- (used as an exclamation of impatience, disdain, contempt, etc.)
- an exclamation of “tush!”
Origin of tush1
late Middle English word dating back to 1400–50
- one of the four canine teeth of the horse.
- Chiefly Midland and Southern U.S. a tusk.
Origin of tush2
before 900; Middle English; Old English tusc. See tusk
Origin of tush3
see origin at tushie
Dictionary.com Unabridged Based on the Random House Unabridged Dictionary, © Random House, Inc. 2018
Examples from the Web for tush
After a while, he said aloud, no one understanding rightly what he meant, 'Tush!Curious, if True
"Tush, boy; promise must yield to need," said the Knight of the Crested Boar.Historic Boys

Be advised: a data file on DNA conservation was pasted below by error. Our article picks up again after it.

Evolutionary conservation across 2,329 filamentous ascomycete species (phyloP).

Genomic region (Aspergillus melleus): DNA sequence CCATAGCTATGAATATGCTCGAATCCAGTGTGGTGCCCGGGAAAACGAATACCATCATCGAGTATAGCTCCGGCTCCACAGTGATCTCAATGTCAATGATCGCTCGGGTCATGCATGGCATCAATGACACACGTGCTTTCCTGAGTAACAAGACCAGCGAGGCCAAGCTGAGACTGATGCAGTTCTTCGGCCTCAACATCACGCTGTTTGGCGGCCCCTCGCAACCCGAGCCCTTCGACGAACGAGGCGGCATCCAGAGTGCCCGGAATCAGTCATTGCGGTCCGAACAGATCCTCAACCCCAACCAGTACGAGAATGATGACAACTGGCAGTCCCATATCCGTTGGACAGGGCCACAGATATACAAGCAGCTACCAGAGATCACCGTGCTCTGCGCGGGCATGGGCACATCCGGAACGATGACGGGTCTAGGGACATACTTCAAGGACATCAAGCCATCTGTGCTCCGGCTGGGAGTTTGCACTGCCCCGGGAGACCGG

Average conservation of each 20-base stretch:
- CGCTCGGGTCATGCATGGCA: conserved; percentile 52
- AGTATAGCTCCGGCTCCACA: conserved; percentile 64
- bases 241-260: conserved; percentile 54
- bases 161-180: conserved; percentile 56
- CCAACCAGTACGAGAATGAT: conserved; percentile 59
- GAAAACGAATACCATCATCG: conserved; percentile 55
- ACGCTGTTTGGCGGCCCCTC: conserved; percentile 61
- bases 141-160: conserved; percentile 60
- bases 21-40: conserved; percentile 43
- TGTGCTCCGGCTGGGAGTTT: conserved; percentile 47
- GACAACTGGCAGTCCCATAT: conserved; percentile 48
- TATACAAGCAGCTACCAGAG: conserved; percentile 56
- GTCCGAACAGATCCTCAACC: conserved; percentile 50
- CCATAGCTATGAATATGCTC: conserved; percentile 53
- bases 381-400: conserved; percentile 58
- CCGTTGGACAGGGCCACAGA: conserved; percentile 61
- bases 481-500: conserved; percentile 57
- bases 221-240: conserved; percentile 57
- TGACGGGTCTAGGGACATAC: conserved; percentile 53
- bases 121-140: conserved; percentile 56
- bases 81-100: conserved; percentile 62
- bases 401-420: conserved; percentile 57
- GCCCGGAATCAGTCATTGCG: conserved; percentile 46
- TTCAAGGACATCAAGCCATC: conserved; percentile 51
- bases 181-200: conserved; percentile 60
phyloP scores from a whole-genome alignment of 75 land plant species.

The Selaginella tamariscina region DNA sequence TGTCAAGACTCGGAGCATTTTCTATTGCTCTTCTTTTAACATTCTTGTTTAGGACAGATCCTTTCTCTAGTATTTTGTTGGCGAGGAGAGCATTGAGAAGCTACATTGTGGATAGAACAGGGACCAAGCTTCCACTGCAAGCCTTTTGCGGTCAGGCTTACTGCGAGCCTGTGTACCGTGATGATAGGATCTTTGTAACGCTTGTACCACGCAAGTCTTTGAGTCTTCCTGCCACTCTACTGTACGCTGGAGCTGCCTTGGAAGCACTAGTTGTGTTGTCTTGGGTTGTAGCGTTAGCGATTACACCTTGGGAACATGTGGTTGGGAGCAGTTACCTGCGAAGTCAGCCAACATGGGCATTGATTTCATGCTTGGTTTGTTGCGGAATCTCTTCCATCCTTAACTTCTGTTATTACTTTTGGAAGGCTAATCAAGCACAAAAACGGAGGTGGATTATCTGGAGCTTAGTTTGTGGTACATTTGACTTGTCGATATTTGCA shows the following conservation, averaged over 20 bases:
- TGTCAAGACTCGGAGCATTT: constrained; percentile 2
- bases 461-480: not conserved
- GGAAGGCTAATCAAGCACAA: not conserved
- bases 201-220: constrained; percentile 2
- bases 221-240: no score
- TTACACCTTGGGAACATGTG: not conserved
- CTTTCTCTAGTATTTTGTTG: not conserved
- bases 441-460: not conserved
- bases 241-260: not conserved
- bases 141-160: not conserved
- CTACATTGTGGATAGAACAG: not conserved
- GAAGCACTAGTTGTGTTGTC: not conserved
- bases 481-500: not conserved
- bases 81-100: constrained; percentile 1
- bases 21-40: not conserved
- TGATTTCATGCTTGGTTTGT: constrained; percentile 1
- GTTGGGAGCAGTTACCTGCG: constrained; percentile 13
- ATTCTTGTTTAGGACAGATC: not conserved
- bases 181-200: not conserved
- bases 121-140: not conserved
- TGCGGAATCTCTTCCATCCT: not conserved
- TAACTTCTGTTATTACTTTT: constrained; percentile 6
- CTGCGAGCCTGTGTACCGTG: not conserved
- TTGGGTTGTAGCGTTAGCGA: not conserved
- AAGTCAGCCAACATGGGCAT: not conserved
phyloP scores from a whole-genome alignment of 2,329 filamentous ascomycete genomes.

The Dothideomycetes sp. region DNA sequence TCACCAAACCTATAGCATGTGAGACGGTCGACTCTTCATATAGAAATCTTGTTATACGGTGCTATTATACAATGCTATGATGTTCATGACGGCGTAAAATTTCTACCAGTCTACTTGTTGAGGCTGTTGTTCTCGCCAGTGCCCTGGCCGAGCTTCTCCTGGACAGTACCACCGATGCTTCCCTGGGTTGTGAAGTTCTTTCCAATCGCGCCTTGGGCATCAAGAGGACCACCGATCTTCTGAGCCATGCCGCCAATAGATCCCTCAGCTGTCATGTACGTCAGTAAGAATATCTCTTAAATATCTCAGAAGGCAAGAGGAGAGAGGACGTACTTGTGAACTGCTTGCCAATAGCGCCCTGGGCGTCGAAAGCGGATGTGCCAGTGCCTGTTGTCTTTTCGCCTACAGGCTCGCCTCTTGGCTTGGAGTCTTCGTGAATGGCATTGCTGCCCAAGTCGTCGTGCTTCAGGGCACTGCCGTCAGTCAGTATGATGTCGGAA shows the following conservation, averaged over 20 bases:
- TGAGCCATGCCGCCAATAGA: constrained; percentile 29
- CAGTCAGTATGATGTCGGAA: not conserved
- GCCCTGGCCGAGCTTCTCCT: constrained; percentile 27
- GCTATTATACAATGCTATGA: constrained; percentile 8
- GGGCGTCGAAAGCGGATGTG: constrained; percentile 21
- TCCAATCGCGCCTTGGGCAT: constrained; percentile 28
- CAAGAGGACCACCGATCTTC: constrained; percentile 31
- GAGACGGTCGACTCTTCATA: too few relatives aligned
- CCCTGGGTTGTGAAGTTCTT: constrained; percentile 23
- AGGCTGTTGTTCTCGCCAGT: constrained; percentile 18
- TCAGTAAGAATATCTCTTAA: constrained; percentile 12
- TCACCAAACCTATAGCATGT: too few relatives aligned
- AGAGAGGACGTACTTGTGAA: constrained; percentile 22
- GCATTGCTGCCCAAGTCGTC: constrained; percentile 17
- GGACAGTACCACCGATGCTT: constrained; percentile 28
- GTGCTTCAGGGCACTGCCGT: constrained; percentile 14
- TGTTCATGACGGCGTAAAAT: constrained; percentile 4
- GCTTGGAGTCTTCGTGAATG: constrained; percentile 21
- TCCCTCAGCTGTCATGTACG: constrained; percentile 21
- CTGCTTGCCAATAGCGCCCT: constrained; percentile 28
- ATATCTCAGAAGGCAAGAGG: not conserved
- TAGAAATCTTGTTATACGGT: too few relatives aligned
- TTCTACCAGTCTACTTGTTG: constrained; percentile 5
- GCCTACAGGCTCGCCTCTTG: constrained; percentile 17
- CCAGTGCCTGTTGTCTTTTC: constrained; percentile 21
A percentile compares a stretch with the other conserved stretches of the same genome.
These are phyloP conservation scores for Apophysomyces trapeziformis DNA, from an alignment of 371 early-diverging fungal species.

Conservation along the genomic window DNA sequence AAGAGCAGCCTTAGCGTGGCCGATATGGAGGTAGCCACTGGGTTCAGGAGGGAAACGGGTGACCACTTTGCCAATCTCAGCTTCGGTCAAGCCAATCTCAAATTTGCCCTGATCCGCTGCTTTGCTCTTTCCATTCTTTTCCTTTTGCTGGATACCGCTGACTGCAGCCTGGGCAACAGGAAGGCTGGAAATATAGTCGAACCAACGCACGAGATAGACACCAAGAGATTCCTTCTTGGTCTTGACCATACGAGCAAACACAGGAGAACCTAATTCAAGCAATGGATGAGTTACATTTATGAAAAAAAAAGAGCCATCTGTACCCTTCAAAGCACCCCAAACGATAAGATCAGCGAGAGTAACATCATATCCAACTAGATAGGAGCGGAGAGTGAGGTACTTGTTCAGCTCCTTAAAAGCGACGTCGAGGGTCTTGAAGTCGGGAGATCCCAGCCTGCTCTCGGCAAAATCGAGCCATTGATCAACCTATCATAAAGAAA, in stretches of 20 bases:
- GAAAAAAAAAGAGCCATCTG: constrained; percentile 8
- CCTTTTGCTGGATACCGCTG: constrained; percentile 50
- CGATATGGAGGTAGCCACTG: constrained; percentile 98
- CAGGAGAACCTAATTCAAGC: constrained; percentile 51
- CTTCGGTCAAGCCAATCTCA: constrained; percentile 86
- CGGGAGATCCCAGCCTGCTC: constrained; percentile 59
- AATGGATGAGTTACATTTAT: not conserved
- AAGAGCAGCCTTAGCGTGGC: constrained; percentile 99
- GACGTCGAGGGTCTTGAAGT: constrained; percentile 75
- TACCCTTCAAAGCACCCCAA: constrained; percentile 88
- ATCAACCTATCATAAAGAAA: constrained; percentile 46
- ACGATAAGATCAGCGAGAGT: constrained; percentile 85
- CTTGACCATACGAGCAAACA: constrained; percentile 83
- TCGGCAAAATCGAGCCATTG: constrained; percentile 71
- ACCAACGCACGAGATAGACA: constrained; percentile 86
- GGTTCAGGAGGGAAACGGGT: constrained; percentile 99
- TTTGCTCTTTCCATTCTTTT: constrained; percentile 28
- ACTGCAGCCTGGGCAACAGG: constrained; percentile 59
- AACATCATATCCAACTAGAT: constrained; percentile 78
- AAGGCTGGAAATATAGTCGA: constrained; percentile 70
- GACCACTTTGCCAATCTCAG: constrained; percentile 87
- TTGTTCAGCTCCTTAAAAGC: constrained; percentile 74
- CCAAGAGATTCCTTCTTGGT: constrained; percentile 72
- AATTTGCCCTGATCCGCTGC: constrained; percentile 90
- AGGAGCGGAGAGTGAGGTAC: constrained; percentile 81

Elbridge Streeter Brooks
He has many fine quips at this folly of plain dealing, but his "tush!"Microcosmography
Dick said, “Thank you,” for the promised “tush,” and walked away.Dick o' the Fens
George Manville Fenn
Tush, Colonna, see you not that if we had balked this great warrior, we had perished?Rienzi
Edward Bulwer Lytton
- archaic an exclamation of disapproval or contempt
C15: Middle English, of imitative origin
- rare a small tusk
Old English tūsc; see tusk
- US slang the buttocks
C20: from Yiddish tokhes, from Hebrew tahath beneath
Collins English Dictionary - Complete & Unabridged 2012 Digital Edition © William Collins Sons & Co. Ltd. 1979, 1986 © HarperCollins Publishers 1998, 2000, 2003, 2005, 2006, 2007, 2009, 2012
Word Origin and History for tush
"backside, buttocks," 1962, an abbreviation of tochus (1914), from Yiddish tokhes, from Hebrew tahat "beneath."
mid-15c.; see tut.
Online Etymology Dictionary, © 2010 Douglas Harper